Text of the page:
The Information Commissioner’s Office (ICO) has just announced it is fining estate agency Life at Parliament View Ltd (LPVL) (trading as LiFE Residential) for leaving 18,610 customers’ personal data exposed online for almost two years.

This was the result of a serious security breach caused by an insecure data transfer to an (FTP) server which itself was left unsecured with no access restrictions (anyone online could access it). The breach was left undetected from March 2015 – February 2017. During the period of vulnerability the data involved was accessed over half a million times by unauthorized persons when the integrity of the data was also compromised (as some modifications and alterations to it took place). The exposed details included personal data such as bank statements, salary details, copies of passports, dates of birth and addresses of both tenants and landlords. To make matters worse LPVL only alerted the ICO to the breach later on when it was contacted by a hacker.

During its investigation, the ICO uncovered a catalogue of security errors and found that LPVL had failed to take appropriate technical and organisational measures against the unlawful processing of personal data. These shortcomings left its customers exposed to the potential risk of identity fraud. The ICO concluded this was a serious contravention of the Data Protection Act 1998 (which has since been replaced by the General Data Protection Regulation (GDPR) and the Data Protection Act 2018).

Lessons to be learnt

Property businesses face the same need to comply with data protection laws as any other business. This is particularly important for customer facing businesses such as sales, property management and lettings agencies who process large amounts of customer data.

The security errors in this case were basic ones – failure to use appropriate and secure methods to facilitate the transfer of personal data, failure to properly configure and apply access restrictions to the relevant IT server, failure to monitor and check the security of the server on an ongoing basis (e.g. via penetration testing), and failures to train staff, to have appropriate data retention policies in place and provide guidance to staff. Indeed the ICO had alerted businesses to the risks involved in data transfers using FTP (as in this case) in Guidance issued in 2014 and had also taken action against other organizations for similar incidents. The delay in reporting the breach, the longevity of the data concerned – e.g. 10 years for passport data, LPVL’s lack of policies regarding data retention and LPVL’s failure to notify affected data subjects (who were therefore unable to take steps to protect themselves against identity and financial fraud) were all considered aggravating features in this case. In mitigation LPVL had made significant investment in improving its systems and cyber security from 2016 and once it became aware of the issue it took immediate remedial action.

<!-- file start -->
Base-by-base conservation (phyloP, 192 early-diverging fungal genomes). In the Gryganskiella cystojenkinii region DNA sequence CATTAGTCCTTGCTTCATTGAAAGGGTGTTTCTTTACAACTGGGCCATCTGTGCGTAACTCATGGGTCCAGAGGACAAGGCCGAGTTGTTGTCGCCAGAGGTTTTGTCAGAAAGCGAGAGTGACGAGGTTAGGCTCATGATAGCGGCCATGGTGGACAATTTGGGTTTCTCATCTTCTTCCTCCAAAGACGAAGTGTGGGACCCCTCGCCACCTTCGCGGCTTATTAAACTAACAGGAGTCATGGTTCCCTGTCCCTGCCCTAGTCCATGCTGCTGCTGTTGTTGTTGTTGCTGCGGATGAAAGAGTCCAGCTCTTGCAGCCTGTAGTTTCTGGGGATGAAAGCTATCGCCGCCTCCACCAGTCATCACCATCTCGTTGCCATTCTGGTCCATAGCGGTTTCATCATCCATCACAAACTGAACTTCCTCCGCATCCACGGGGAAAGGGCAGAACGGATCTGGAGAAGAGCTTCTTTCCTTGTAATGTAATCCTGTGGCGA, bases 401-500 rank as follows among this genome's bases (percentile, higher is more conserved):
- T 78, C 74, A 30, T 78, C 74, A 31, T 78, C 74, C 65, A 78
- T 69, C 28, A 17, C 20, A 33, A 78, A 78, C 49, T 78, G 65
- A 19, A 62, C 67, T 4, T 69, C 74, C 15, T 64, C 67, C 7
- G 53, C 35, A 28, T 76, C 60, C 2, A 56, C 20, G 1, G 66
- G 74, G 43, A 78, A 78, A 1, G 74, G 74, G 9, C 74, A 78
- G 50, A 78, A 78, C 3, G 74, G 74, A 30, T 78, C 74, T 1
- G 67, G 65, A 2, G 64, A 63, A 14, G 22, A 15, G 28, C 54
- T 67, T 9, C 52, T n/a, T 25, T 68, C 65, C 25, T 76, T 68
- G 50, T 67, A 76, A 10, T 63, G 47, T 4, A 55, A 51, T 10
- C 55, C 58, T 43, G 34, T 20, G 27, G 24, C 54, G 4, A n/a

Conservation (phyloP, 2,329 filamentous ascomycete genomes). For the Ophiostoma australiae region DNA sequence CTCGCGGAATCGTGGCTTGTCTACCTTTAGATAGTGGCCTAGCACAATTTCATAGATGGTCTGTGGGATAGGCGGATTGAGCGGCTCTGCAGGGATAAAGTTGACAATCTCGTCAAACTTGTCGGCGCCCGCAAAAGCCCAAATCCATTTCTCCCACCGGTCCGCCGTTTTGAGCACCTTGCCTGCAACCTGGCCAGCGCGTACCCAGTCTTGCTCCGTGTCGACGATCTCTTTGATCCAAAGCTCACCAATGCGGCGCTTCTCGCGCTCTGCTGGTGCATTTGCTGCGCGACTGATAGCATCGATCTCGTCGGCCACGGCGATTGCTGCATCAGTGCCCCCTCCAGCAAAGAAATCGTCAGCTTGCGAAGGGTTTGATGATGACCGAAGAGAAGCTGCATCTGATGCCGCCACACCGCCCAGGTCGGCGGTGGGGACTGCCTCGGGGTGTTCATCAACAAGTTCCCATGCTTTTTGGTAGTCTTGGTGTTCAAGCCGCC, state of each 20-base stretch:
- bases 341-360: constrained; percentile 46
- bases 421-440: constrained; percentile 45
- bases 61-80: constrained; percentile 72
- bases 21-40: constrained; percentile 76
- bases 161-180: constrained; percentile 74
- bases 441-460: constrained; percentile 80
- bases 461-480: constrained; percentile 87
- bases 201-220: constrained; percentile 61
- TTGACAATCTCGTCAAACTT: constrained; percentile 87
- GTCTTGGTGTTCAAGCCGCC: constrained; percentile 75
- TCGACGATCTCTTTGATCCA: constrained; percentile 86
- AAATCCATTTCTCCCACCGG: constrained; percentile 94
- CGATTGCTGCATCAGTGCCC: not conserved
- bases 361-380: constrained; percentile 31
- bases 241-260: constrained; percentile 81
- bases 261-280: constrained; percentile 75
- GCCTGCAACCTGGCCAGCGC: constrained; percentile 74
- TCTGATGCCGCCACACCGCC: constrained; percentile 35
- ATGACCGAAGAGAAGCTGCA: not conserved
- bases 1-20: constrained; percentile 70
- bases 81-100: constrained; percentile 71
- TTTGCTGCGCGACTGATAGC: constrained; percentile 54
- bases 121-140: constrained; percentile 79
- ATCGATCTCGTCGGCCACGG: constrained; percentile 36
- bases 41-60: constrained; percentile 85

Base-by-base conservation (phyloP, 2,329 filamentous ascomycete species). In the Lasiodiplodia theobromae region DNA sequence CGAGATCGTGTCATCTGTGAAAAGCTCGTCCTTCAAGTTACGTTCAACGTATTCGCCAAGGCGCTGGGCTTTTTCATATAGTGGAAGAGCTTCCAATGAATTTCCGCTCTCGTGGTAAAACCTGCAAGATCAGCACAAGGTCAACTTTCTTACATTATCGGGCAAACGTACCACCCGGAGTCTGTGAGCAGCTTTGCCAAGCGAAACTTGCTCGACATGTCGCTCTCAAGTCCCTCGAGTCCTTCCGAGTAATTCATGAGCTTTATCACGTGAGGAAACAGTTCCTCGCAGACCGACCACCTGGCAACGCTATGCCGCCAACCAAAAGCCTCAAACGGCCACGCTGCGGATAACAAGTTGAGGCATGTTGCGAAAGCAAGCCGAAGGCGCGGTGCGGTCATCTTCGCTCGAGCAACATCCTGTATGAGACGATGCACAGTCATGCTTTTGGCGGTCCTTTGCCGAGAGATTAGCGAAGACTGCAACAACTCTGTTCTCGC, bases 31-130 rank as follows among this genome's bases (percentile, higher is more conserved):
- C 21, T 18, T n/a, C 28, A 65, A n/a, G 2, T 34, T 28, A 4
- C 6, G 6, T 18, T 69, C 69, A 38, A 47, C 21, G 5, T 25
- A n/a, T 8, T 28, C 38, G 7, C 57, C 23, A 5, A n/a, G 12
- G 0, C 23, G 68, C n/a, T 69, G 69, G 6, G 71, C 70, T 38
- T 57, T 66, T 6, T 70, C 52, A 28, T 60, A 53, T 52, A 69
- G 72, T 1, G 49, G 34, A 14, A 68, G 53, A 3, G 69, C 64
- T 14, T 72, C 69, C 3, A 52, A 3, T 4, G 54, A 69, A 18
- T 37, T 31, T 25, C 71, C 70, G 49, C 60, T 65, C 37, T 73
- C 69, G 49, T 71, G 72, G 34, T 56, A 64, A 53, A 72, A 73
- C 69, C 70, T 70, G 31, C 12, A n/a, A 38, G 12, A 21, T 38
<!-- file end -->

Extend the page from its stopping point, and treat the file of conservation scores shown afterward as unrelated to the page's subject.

All businesses need to invest in appropriate IT security, train staff accordingly and test this on a regular basis. Had LPVL done this in this case they would have spared themselves a fine, reputational damage and the risk of lawsuits (including on a class action basis) from individuals affected by the breach. As the ICO noted their underlying objective in imposing a fine was to promote compliance with the law and “this is an opportunity to reinforce the need for data controllers to ensure that appropriate and effective security measures are applied to personal data.”

The ICO’s action here was under the Data Protection Act 1998 as the breach occurred whilst that Act (and not the GDPR) was in force. Had the GDPR applied LPVL would have been in an even worse position. First as soon as they discovered the breach they would have been obliged to notify both the ICO and the individuals concerned of the breach within very short mandatory time frames. Second, the ICO has powers to levy much higher fines where it considers the gravity of the breach as well as other factors justify this. It might be argued that LPVL were lucky they just got a £80,000 fine given what happened. In any event they have a right to appeal should they wish to do so. If they don’t appeal and pay promptly then the fine will be reduced to £64,000.